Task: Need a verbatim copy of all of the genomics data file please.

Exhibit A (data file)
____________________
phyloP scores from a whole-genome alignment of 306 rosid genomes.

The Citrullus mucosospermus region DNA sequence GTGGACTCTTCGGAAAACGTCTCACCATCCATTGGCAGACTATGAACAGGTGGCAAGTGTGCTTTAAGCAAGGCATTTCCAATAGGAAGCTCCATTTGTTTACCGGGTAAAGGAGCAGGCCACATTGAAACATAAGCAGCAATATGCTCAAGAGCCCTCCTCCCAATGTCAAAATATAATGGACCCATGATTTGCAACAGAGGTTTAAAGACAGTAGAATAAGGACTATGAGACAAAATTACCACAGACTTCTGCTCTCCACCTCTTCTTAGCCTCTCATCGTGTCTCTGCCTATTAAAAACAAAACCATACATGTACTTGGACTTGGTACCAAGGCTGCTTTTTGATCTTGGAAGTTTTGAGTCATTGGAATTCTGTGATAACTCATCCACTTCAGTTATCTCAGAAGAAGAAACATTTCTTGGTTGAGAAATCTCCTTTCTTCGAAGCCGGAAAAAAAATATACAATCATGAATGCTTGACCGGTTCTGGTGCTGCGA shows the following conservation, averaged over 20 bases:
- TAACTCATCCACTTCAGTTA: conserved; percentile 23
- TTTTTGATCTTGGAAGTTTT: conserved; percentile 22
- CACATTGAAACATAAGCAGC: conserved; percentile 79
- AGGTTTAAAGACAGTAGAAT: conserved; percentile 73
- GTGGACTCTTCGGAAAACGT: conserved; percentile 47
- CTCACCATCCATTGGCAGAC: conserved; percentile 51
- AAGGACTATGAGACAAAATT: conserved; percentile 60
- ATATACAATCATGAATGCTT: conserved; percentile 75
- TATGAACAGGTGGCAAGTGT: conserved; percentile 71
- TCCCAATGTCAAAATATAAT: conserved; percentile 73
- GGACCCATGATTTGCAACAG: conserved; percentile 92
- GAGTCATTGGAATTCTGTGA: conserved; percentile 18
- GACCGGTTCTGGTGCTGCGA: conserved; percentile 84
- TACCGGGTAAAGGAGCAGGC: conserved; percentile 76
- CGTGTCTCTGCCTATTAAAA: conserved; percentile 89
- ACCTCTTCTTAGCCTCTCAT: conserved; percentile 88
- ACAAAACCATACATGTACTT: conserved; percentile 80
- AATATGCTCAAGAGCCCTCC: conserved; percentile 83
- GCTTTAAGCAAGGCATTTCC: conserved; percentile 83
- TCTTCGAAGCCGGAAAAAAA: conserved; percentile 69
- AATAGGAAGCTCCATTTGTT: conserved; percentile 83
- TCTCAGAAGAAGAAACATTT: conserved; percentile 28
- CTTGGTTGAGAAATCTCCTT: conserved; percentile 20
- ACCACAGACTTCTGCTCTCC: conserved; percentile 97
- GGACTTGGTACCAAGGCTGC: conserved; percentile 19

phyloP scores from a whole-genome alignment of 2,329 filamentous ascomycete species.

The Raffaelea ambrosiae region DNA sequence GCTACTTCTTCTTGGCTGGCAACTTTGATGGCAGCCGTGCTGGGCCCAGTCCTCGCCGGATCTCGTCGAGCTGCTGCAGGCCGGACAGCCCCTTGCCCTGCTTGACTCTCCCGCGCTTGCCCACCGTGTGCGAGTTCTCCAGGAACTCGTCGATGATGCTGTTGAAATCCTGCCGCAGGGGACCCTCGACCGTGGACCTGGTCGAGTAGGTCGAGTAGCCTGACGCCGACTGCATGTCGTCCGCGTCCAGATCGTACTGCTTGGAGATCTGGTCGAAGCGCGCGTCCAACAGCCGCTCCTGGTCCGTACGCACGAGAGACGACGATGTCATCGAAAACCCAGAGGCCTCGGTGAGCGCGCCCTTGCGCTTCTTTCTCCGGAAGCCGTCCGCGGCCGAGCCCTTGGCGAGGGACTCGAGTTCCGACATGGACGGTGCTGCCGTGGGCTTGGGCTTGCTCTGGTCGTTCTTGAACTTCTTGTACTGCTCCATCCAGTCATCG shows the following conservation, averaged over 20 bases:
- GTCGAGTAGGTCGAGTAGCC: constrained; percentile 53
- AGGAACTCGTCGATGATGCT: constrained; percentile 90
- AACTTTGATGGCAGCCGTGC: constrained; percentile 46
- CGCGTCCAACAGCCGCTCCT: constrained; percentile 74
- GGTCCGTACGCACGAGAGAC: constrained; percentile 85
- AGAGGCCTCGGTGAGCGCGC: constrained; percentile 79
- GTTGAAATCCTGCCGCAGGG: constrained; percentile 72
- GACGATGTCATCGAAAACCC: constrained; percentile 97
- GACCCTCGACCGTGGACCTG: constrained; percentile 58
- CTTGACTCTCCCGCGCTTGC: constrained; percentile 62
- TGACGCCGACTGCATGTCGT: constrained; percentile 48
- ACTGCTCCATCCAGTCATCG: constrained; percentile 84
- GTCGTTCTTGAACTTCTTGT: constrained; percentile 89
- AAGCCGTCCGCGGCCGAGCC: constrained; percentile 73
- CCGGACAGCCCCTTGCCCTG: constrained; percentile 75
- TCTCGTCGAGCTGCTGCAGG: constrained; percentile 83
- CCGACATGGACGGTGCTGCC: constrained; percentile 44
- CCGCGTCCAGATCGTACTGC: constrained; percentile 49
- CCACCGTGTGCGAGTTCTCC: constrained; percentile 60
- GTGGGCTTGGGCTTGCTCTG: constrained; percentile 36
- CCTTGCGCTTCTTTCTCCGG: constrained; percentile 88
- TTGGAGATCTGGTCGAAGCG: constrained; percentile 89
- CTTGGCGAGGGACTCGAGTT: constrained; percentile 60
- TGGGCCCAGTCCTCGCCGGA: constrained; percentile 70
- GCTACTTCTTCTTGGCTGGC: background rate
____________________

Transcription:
phyloP scores from a whole-genome alignment of 306 rosid genomes.

The Citrullus mucosospermus region DNA sequence GTGGACTCTTCGGAAAACGTCTCACCATCCATTGGCAGACTATGAACAGGTGGCAAGTGTGCTTTAAGCAAGGCATTTCCAATAGGAAGCTCCATTTGTTTACCGGGTAAAGGAGCAGGCCACATTGAAACATAAGCAGCAATATGCTCAAGAGCCCTCCTCCCAATGTCAAAATATAATGGACCCATGATTTGCAACAGAGGTTTAAAGACAGTAGAATAAGGACTATGAGACAAAATTACCACAGACTTCTGCTCTCCACCTCTTCTTAGCCTCTCATCGTGTCTCTGCCTATTAAAAACAAAACCATACATGTACTTGGACTTGGTACCAAGGCTGCTTTTTGATCTTGGAAGTTTTGAGTCATTGGAATTCTGTGATAACTCATCCACTTCAGTTATCTCAGAAGAAGAAACATTTCTTGGTTGAGAAATCTCCTTTCTTCGAAGCCGGAAAAAAAATATACAATCATGAATGCTTGACCGGTTCTGGTGCTGCGA shows the following conservation, averaged over 20 bases:
- TAACTCATCCACTTCAGTTA: conserved; percentile 23
- TTTTTGATCTTGGAAGTTTT: conserved; percentile 22
- CACATTGAAACATAAGCAGC: conserved; percentile 79
- AGGTTTAAAGACAGTAGAAT: conserved; percentile 73
- GTGGACTCTTCGGAAAACGT: conserved; percentile 47
- CTCACCATCCATTGGCAGAC: conserved; percentile 51
- AAGGACTATGAGACAAAATT: conserved; percentile 60
- ATATACAATCATGAATGCTT: conserved; percentile 75
- TATGAACAGGTGGCAAGTGT: conserved; percentile 71
- TCCCAATGTCAAAATATAAT: conserved; percentile 73
- GGACCCATGATTTGCAACAG: conserved; percentile 92
- GAGTCATTGGAATTCTGTGA: conserved; percentile 18
- GACCGGTTCTGGTGCTGCGA: conserved; percentile 84
- TACCGGGTAAAGGAGCAGGC: conserved; percentile 76
- CGTGTCTCTGCCTATTAAAA: conserved; percentile 89
- ACCTCTTCTTAGCCTCTCAT: conserved; percentile 88
- ACAAAACCATACATGTACTT: conserved; percentile 80
- AATATGCTCAAGAGCCCTCC: conserved; percentile 83
- GCTTTAAGCAAGGCATTTCC: conserved; percentile 83
- TCTTCGAAGCCGGAAAAAAA: conserved; percentile 69
- AATAGGAAGCTCCATTTGTT: conserved; percentile 83
- TCTCAGAAGAAGAAACATTT: conserved; percentile 28
- CTTGGTTGAGAAATCTCCTT: conserved; percentile 20
- ACCACAGACTTCTGCTCTCC: conserved; percentile 97
- GGACTTGGTACCAAGGCTGC: conserved; percentile 19

phyloP scores from a whole-genome alignment of 2,329 filamentous ascomycete species.

The Raffaelea ambrosiae region DNA sequence GCTACTTCTTCTTGGCTGGCAACTTTGATGGCAGCCGTGCTGGGCCCAGTCCTCGCCGGATCTCGTCGAGCTGCTGCAGGCCGGACAGCCCCTTGCCCTGCTTGACTCTCCCGCGCTTGCCCACCGTGTGCGAGTTCTCCAGGAACTCGTCGATGATGCTGTTGAAATCCTGCCGCAGGGGACCCTCGACCGTGGACCTGGTCGAGTAGGTCGAGTAGCCTGACGCCGACTGCATGTCGTCCGCGTCCAGATCGTACTGCTTGGAGATCTGGTCGAAGCGCGCGTCCAACAGCCGCTCCTGGTCCGTACGCACGAGAGACGACGATGTCATCGAAAACCCAGAGGCCTCGGTGAGCGCGCCCTTGCGCTTCTTTCTCCGGAAGCCGTCCGCGGCCGAGCCCTTGGCGAGGGACTCGAGTTCCGACATGGACGGTGCTGCCGTGGGCTTGGGCTTGCTCTGGTCGTTCTTGAACTTCTTGTACTGCTCCATCCAGTCATCG shows the following conservation, averaged over 20 bases:
- GTCGAGTAGGTCGAGTAGCC: constrained; percentile 53
- AGGAACTCGTCGATGATGCT: constrained; percentile 90
- AACTTTGATGGCAGCCGTGC: constrained; percentile 46
- CGCGTCCAACAGCCGCTCCT: constrained; percentile 74
- GGTCCGTACGCACGAGAGAC: constrained; percentile 85
- AGAGGCCTCGGTGAGCGCGC: constrained; percentile 79
- GTTGAAATCCTGCCGCAGGG: constrained; percentile 72
- GACGATGTCATCGAAAACCC: constrained; percentile 97
- GACCCTCGACCGTGGACCTG: constrained; percentile 58
- CTTGACTCTCCCGCGCTTGC: constrained; percentile 62
- TGACGCCGACTGCATGTCGT: constrained; percentile 48
- ACTGCTCCATCCAGTCATCG: constrained; percentile 84
- GTCGTTCTTGAACTTCTTGT: constrained; percentile 89
- AAGCCGTCCGCGGCCGAGCC: constrained; percentile 73
- CCGGACAGCCCCTTGCCCTG: constrained; percentile 75
- TCTCGTCGAGCTGCTGCAGG: constrained; percentile 83
- CCGACATGGACGGTGCTGCC: constrained; percentile 44
- CCGCGTCCAGATCGTACTGC: constrained; percentile 49
- CCACCGTGTGCGAGTTCTCC: constrained; percentile 60
- GTGGGCTTGGGCTTGCTCTG: constrained; percentile 36
- CCTTGCGCTTCTTTCTCCGG: constrained; percentile 88
- TTGGAGATCTGGTCGAAGCG: constrained; percentile 89
- CTTGGCGAGGGACTCGAGTT: constrained; percentile 60
- TGGGCCCAGTCCTCGCCGGA: constrained; percentile 70
- GCTACTTCTTCTTGGCTGGC: background rate